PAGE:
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Antislavery Poetry from San Francisco

Running man image from workshop poster

The Pacific Appeal was the leading African American newspaper on the West Coast during the early 1860s.  A newly-published set of eight antislavery poems from the journal's inaugural 1862 volume captures the sense of expectancy within the African American community for the imminent end of US slavery.  These poems include the work of James Madison Bell, a San Francisco plasterer, brickmason, and poet.  Read more... 
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Twenty Reasons for Total Abstinence from Slave-Labour Produce

An undated post-1852 tract published in London by US social activist Elihu Burritt concerning reasons to support the Free Produce movement against consumption of goods produced by slave labor. Digitized by the Antislavery Literature Project.

 

Elihu Burritt (1810-1879) was a blacksmith, grocer, linguist, lecturer, writer, journalist, social activist, anti-war organizer, and US consul to England. Massachusetts governor Edward Everett dubbed Burritt “the learned blacksmith” – a title he disliked – and he reputedly memorized some 30 languages. Burritt originally emerged as a New England working-class wunderkind and model of tireless self-education. He became deeply involved in abolitionism, temperance, and peace activism. He joined and began working with the American Peace Society in 1843. 
 
For a decade beginning in 1846 Burritt lived in England. In 1847, Burritt established the League of Universal Brotherhood as an international peace organization. The ‘peace conventions’ he organized in England and Europe drew large attendance and Burritt came to enjoy considerably more stature abroad than in the United States. His ideas, expressed in dozens of books and essays, have been credited as providing impetus to the development of modern international jurisprudence. Burritt was rare among social reformers of the era for achieving a sustained career on both sides of the Atlantic.  He died in retirement in New Britain, Connecticut.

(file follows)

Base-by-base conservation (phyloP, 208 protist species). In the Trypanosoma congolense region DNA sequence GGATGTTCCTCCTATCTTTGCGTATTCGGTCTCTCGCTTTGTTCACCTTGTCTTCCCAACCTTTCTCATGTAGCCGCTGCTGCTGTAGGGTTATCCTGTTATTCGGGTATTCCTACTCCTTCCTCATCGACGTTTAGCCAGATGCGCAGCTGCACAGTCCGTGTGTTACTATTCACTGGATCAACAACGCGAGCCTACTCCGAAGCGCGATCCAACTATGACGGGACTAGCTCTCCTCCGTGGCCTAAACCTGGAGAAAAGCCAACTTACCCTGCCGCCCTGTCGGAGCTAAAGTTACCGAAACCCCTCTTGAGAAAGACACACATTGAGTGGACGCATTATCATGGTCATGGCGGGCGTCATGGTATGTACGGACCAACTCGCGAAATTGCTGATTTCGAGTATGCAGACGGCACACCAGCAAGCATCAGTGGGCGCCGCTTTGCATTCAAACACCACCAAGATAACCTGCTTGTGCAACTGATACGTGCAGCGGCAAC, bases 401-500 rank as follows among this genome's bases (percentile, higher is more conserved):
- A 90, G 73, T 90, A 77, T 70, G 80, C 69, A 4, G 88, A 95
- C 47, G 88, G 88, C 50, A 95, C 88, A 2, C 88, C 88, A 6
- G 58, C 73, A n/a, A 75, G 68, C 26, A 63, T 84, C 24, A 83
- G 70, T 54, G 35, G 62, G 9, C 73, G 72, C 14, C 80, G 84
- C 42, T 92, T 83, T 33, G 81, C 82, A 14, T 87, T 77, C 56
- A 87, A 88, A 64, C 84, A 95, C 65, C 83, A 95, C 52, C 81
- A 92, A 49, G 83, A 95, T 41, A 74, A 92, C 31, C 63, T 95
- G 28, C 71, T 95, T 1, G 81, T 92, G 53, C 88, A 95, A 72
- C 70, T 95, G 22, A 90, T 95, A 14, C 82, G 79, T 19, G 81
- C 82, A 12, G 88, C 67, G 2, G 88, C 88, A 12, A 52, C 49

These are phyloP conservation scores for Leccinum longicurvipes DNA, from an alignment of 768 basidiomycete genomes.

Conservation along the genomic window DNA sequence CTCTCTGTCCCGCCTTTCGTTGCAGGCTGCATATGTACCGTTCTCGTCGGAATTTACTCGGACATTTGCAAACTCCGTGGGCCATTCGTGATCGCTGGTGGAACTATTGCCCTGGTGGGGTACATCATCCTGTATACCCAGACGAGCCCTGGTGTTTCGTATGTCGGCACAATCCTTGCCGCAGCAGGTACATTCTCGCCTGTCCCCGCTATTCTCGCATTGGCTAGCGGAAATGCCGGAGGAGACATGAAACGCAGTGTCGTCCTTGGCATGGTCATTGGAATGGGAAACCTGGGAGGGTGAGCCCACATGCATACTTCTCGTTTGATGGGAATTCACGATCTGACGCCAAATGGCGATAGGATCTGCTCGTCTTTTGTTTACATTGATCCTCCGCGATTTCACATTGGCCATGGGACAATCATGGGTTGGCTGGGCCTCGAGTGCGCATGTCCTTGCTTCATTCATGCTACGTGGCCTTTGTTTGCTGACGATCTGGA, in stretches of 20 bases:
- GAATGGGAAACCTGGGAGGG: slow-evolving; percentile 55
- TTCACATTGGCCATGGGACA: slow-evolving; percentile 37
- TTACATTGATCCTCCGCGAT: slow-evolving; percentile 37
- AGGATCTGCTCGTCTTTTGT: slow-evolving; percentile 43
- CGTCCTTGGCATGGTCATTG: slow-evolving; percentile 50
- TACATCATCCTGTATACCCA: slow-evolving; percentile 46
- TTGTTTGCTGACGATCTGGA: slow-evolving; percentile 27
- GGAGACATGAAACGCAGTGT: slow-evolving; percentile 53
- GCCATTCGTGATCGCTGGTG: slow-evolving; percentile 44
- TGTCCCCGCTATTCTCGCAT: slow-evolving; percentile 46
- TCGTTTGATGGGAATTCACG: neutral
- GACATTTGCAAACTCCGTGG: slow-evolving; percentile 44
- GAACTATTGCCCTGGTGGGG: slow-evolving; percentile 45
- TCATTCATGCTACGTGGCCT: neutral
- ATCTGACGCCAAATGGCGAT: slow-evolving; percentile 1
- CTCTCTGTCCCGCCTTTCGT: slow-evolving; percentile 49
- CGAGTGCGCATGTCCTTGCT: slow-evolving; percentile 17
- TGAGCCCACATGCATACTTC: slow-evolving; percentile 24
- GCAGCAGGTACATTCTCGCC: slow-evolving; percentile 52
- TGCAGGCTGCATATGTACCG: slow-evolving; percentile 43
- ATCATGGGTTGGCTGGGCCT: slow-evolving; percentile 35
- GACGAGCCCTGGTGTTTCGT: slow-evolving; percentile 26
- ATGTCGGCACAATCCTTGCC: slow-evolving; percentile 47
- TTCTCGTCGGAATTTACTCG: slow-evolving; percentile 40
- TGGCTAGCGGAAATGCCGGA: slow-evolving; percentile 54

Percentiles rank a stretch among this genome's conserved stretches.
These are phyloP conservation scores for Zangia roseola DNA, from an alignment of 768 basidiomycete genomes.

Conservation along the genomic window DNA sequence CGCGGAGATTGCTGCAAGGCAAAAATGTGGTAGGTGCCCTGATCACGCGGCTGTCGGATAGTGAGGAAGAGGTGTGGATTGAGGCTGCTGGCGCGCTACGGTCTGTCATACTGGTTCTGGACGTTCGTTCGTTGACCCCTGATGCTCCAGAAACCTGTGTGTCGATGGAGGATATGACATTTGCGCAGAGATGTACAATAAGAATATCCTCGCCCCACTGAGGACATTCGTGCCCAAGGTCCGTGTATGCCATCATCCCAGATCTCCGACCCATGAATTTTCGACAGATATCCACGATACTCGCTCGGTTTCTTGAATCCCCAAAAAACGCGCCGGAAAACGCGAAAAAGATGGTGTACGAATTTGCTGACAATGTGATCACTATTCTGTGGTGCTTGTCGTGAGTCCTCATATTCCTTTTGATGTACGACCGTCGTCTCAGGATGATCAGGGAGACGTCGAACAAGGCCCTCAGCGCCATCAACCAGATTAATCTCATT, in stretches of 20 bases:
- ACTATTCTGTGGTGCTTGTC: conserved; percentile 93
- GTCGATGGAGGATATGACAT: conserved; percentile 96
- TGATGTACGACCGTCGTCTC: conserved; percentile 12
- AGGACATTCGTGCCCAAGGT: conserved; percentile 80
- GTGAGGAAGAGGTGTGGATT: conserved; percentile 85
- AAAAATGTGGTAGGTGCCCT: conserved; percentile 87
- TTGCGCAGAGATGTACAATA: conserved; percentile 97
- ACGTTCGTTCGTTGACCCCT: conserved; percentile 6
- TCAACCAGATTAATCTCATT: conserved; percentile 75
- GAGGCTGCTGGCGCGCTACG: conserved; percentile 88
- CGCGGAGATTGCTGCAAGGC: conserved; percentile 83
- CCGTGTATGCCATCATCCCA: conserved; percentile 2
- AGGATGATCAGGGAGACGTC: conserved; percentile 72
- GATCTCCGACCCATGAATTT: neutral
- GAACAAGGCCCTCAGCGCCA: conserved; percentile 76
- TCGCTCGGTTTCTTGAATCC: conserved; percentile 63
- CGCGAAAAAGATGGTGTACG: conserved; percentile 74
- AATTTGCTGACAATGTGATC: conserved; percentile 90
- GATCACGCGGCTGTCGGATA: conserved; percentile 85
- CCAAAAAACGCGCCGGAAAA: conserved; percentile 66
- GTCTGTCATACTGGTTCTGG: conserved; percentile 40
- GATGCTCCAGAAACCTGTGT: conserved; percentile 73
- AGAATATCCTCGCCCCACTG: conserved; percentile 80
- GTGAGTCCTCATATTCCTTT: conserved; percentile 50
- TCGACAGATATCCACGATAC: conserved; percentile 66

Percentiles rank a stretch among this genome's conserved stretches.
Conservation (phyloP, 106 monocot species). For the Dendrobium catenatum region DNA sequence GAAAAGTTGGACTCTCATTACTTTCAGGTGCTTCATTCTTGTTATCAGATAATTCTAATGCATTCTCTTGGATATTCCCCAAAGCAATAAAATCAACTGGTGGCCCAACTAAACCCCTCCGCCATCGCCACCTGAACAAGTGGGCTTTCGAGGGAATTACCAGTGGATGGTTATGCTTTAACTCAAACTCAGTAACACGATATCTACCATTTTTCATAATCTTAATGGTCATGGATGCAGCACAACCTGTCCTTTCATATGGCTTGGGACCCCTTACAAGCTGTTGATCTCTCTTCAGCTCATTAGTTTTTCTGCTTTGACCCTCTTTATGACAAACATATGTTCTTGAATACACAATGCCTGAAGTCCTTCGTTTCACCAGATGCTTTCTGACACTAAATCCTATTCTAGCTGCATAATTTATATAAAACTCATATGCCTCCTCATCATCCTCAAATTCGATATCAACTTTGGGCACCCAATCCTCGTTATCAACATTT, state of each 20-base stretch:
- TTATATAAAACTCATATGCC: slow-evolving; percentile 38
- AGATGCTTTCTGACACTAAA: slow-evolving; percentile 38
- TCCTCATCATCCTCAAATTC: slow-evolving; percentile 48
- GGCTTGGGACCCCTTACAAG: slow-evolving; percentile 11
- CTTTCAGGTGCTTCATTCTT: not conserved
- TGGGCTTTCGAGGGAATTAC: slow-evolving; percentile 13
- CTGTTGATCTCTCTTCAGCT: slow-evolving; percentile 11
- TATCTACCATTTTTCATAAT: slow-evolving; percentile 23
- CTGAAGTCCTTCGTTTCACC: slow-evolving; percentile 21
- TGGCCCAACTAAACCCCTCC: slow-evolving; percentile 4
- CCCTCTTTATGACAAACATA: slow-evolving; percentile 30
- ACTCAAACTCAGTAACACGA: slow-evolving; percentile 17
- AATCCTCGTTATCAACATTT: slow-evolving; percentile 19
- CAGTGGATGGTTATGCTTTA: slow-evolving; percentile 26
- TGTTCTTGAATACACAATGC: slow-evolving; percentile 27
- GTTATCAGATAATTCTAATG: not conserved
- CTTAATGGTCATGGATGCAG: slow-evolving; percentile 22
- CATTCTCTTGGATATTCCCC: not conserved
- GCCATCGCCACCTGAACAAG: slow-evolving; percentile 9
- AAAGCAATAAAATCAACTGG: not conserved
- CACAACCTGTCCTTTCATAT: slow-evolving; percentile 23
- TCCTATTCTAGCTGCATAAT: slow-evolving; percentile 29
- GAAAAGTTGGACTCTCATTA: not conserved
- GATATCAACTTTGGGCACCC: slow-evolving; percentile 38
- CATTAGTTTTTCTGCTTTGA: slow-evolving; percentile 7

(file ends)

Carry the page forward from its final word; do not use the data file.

The journals Burritt edited or co-edited included The Literary Geminae (1839-1840), The Advocate of Peace and Universal Brotherhood (1846), Bond of Brotherhood (1846-1850), Burritt’s Citizen of the World (1855-1856), and a pacifist antislavery journal The North and South (1858-1859). 
 
This undated brief tract was published in London sometime after 1852, based on internal evidence.   The tract supports the Free Produce movement, which sought to provide antislavery consumers with goods that did not rely on slave labour (see also Elias Hicks, Observations on the Slavery of the Africans and Their Descendants and on the Use of the Produce of Their Labour). Burritt argues that all products of slave labor bear a taint of crime and guilt. For a Christian, he states, these products represent sin, so that practice must square with profession. A boycott of the products of slavery does not involve government action, but rather “It involves nothing but the free, voluntary legislation of the individual conscience upon articles of household or personal consumption.” (1) Burritt was convinced that the operation of conscience on the market would solve the issue of slavery. Were this boycott to be successful in Great Britain, he suggests, three-fourths of US slaves would lapse into unemployment and cause their owners bankruptcy. (2) He optimistically views US slavery as being in decline and the Free Produce movement as growing in its ability to provide British consumers with goods from free labour. Burritt concludes by observing that with the publication of Harriet Beecher Stowe’s Uncle Tom’s Cabin, a book “that seems to bear the impress of a Divine mission” (4), there has been a rise in public sentiment against slavery such that will result in its quick overthrow.
 
For further on Burritt, see Elihu Burritt: Crusader for Brotherhood, Peter Tolis (Hamden, CT: Archon Books, 1969), and The Learned Blacksmith: The Letters and Journals of Elihu Burritt, Merle Curti (New York: Wilson-Erickson, 1937).
 
- Joe Lockard